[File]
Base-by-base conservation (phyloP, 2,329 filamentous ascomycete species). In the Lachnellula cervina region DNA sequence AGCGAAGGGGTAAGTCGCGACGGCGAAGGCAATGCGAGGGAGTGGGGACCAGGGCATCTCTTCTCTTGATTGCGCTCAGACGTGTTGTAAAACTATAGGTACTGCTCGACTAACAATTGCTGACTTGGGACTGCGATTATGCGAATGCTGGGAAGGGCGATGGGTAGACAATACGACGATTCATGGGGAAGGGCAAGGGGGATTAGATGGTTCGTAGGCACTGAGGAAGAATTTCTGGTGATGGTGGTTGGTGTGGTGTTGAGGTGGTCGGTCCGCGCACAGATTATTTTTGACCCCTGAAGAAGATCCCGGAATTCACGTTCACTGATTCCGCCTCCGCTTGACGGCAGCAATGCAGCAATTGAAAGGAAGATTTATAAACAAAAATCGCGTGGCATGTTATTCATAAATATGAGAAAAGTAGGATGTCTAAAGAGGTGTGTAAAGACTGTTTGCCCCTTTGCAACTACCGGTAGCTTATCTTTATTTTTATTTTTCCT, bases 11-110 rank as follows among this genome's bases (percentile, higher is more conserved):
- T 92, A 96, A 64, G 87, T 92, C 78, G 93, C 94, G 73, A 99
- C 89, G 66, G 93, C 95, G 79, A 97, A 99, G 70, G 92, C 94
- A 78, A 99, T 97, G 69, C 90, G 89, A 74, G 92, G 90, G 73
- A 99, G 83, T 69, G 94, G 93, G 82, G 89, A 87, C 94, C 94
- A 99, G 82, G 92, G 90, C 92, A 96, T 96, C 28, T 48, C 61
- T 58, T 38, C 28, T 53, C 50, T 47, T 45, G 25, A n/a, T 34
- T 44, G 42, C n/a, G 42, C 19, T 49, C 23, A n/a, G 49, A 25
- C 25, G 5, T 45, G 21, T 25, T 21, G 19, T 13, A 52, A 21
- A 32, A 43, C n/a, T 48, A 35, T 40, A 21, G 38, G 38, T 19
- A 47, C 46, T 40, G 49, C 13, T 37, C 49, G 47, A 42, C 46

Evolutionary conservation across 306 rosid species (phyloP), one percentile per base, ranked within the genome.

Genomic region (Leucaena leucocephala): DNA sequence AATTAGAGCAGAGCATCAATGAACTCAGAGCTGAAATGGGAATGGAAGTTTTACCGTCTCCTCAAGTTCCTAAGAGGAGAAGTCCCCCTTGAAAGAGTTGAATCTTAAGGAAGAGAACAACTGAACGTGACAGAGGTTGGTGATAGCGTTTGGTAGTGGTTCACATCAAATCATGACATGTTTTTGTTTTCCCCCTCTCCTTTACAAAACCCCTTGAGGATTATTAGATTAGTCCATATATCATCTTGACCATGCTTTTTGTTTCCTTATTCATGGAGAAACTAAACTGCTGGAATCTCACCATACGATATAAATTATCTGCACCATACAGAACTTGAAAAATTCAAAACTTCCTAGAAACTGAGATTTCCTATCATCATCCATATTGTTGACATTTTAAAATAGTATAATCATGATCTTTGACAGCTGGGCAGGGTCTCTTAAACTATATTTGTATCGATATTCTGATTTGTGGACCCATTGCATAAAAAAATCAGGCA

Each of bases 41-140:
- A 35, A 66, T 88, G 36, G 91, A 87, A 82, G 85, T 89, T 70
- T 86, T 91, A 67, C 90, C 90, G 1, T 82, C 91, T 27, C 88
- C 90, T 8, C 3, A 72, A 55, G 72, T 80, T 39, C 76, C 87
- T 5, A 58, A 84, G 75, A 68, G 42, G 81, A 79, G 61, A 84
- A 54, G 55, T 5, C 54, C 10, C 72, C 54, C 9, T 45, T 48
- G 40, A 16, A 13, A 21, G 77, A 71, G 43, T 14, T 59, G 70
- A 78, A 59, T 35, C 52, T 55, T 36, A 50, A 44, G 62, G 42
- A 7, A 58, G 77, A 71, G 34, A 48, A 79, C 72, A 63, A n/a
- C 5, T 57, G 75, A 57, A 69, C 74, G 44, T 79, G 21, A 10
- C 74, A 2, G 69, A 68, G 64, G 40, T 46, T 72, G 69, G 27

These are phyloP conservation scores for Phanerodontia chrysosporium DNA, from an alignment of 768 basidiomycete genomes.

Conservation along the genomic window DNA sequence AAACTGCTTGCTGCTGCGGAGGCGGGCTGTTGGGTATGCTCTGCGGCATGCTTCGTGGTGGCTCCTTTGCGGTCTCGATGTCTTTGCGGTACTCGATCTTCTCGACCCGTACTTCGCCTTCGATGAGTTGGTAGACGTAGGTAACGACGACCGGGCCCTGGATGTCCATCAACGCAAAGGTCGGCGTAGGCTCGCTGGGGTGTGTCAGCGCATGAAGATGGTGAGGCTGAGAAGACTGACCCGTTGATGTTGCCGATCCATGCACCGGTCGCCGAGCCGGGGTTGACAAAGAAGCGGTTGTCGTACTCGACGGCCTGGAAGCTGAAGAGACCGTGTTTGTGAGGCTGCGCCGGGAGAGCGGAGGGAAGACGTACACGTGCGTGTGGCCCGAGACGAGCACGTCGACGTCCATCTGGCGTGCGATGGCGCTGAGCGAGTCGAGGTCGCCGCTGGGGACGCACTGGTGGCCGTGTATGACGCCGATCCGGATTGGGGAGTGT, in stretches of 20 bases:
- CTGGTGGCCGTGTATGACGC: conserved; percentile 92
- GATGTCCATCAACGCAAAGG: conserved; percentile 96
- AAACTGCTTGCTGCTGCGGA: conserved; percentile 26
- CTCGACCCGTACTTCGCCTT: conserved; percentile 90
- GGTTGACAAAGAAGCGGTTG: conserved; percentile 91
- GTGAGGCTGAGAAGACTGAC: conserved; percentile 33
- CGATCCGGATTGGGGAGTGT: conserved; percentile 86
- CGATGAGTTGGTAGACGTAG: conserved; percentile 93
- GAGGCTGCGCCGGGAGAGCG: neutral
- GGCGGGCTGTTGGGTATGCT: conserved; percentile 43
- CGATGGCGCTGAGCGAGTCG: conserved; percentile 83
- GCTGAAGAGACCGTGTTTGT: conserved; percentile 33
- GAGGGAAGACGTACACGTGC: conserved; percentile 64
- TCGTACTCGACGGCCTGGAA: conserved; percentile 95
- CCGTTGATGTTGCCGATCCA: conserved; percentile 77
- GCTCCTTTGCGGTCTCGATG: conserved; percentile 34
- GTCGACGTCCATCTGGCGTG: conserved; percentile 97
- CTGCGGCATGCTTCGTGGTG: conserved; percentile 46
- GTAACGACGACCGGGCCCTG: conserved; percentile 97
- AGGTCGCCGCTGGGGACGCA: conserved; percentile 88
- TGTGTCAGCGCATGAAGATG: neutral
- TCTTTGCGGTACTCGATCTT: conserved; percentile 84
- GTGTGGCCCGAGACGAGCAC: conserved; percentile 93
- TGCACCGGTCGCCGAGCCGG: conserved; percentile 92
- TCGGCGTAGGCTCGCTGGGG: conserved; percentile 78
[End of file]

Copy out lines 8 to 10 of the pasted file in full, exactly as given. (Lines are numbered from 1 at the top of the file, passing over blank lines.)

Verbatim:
- T 44, G 42, C n/a, G 42, C 19, T 49, C 23, A n/a, G 49, A 25
- C 25, G 5, T 45, G 21, T 25, T 21, G 19, T 13, A 52, A 21
- A 32, A 43, C n/a, T 48, A 35, T 40, A 21, G 38, G 38, T 19